It’s that time of year again and we’ve already heard Michael Buble’s ‘White Christmas’ over the last few weeks more times than we would like to in multiple lifetimes. For the creative industry, it’s booming and it now covers a whopping one-sixth of our entire calendar. It’s a hustle and bustle of marketing, promotion and “who has the most heart-wrenching television ad”.
“Brands will be spending a record £6bn on Christmas advertising in 2017, according to an industry body forecast.” – BBC NEWS
The influence that the creative industry has had on Christmas can be observed by looking at the infamous Coca-Cola advert alone. A yearly tradition where many mark ‘the first day’ of the festive season by the moment in which they see the advert air. Even more so, nostalgia toward the campaign (first created in 1935 with images by Haddon Sundblom) may have well and truly solidified St. Nick’s jacket as being red with a black belt and white trim despite all the historical depictions portraying him clad in a variety of red, green or tan coloured suits.
So, in the spirit of the festive season, let’s have a look at some of the Christmas ads, fads and creative campaigns that came out of 2017.
Firstly, let’s look at John Lewis and their £7 million advert this year. They birthed the storytelling approach to Christmas television advertising and each year their production is highly anticipated. This year, their introduction of the loveable, cuddlable monster called ‘Moz’ has been dubbed as the “best Christmas advert of 2017” by some, but others are frustrated that this year’s story wasn’t an utter tear-jerker. Some mum’s are even going to Twitter in outrage that their children will be scared by the idea of a monster under the bed. So, what’s going on in the advert and why are we so affected by it?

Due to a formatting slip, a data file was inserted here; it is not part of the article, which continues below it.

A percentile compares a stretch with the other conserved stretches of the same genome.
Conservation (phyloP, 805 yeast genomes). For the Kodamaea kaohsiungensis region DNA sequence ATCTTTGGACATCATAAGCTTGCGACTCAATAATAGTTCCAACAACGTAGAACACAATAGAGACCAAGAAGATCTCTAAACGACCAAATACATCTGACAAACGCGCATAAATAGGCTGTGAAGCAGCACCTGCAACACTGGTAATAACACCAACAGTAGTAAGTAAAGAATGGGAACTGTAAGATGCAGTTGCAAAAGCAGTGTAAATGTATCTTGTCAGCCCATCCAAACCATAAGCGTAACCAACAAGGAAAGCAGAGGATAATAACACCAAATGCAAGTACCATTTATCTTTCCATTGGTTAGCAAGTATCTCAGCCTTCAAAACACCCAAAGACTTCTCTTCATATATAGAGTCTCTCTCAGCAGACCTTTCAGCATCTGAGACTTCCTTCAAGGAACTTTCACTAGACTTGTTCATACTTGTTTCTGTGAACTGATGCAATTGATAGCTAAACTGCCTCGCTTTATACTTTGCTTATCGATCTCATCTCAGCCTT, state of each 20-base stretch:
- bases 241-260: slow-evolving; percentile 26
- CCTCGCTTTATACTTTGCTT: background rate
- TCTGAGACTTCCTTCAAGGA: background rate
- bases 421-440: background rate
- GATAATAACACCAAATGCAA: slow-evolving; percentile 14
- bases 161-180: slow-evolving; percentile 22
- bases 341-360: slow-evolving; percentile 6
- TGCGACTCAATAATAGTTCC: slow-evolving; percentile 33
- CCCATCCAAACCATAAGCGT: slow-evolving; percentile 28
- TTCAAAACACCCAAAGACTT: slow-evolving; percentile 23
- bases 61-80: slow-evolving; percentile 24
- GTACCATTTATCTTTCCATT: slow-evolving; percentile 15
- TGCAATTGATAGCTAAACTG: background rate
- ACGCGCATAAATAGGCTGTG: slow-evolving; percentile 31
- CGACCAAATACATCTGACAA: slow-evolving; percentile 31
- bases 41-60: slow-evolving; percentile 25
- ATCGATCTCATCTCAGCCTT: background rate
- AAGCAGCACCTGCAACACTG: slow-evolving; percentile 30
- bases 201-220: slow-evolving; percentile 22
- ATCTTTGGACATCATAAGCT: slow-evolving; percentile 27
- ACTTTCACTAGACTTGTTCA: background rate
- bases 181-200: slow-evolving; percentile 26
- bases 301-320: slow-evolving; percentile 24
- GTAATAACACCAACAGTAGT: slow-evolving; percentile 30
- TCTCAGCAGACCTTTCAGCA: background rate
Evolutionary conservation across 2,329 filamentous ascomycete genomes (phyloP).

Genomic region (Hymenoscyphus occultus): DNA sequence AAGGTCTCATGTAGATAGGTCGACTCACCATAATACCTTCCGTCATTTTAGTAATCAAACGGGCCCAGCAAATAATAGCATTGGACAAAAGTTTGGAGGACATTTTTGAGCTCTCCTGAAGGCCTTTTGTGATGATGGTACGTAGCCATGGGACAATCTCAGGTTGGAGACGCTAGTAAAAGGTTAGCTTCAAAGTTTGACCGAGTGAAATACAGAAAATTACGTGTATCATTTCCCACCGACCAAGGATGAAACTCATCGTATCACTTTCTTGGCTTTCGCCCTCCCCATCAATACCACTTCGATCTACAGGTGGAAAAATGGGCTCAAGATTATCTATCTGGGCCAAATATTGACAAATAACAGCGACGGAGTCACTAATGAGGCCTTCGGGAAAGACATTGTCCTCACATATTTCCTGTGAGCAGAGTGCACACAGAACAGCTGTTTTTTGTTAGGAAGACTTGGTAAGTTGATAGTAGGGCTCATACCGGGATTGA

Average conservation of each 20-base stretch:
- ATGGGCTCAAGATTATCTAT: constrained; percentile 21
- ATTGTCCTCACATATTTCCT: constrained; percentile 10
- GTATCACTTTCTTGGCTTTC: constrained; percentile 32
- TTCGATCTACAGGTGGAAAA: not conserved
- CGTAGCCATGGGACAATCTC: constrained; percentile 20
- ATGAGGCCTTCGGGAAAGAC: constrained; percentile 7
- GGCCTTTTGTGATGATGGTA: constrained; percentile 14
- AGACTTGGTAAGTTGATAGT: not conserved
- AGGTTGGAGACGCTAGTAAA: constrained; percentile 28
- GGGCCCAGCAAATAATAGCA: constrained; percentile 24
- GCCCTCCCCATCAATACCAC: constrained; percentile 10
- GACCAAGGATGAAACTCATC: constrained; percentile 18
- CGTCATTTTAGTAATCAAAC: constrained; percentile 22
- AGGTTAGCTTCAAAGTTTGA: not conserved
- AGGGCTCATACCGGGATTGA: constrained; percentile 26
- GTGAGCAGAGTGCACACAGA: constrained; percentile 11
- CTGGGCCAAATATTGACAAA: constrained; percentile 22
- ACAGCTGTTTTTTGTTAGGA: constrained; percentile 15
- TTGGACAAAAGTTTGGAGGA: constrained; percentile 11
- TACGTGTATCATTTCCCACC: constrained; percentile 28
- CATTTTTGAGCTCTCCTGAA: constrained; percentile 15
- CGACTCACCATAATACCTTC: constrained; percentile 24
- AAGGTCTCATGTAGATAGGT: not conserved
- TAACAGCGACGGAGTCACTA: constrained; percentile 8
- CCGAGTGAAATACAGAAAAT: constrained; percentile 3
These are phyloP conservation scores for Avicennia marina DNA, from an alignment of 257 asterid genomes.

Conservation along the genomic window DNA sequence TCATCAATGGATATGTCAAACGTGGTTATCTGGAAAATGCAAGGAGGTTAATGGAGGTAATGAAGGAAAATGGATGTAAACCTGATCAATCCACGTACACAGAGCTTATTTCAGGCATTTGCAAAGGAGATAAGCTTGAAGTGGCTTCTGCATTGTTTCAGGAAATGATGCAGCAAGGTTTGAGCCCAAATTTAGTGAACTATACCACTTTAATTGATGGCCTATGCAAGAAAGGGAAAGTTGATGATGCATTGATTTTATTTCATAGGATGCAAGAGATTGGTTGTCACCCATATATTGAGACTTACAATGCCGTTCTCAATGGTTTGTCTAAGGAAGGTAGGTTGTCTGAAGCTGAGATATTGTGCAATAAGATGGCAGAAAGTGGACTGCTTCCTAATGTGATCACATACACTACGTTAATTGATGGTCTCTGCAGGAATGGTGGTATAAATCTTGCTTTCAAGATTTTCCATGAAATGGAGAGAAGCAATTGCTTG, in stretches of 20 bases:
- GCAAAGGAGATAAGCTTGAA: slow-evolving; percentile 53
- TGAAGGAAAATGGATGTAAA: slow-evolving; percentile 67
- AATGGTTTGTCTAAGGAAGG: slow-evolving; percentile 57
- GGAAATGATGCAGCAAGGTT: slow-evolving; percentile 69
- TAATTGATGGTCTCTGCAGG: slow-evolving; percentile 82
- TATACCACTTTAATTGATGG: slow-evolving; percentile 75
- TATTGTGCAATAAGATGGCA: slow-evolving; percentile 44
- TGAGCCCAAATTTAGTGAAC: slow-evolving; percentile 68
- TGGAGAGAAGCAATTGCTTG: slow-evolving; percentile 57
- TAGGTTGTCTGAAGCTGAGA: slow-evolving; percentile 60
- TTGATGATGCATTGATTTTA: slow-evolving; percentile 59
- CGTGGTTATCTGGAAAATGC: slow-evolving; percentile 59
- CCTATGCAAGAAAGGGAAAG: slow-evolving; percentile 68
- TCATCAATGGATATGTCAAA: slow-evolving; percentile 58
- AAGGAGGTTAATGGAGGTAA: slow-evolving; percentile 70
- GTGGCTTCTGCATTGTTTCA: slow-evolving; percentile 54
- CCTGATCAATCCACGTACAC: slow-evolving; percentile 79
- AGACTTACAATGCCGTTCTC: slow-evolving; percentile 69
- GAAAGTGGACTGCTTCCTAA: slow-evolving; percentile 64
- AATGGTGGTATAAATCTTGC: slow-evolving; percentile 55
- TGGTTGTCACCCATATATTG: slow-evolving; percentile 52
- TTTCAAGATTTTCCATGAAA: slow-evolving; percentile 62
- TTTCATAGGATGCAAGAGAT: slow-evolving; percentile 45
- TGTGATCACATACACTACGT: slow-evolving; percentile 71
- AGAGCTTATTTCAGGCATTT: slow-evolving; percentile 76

As in most cases, the storyline will focus on something that is relatable to us as humans. Across the board from other retailers this year alone, we’ve had stories of sisterly bonds from Sainsburys (we may not all have sisters, but most of us have had a similar bond with another family member, friend or partner), a unique take of Santa’s workshop from Argos (we all once believed he was real at some point, don’t forget), Paddington bear from M&S (a loveable British classic whom many have a nostalgia with) and then ‘Moz’ the imaginary monster under the bed by John Lewis (perhaps a more controversial approach this year).
At first, we sense fear of the monster, something most of us can relate to rom being a child, but also a sense of wonderment similar to that which made Toy Story and Monsters Inc. both huge successes. But perhaps this is also a reflection on modern day fears such as debt, uncertainty of the future and other things that keep us awake at night. The story develops swiftly in it’s short 2 minutes, as we quickly realise Moz is a charming, endearing and caring monster, whose bond with the child has us feeling comforted within ourselves that ‘everything works out OK’. And we see, ironically, that the boy is given a night light by the monster, breaking somewhat of a traditional idea. Perhaps most importantly of all, during the last scene, we hear the boy turn off his night light and thus we hear Moz’s loveable growl – this seems like JL is making a point out of having a choice. Perhaps a reminder that as much as we all need to grow up and stop believing in monsters under the bed, that every once in awhile we have the ability to choose to believe, to turn off the night light and remember what it’s like to be carefree and to be in a magical world of playfulness, discovery and wonder.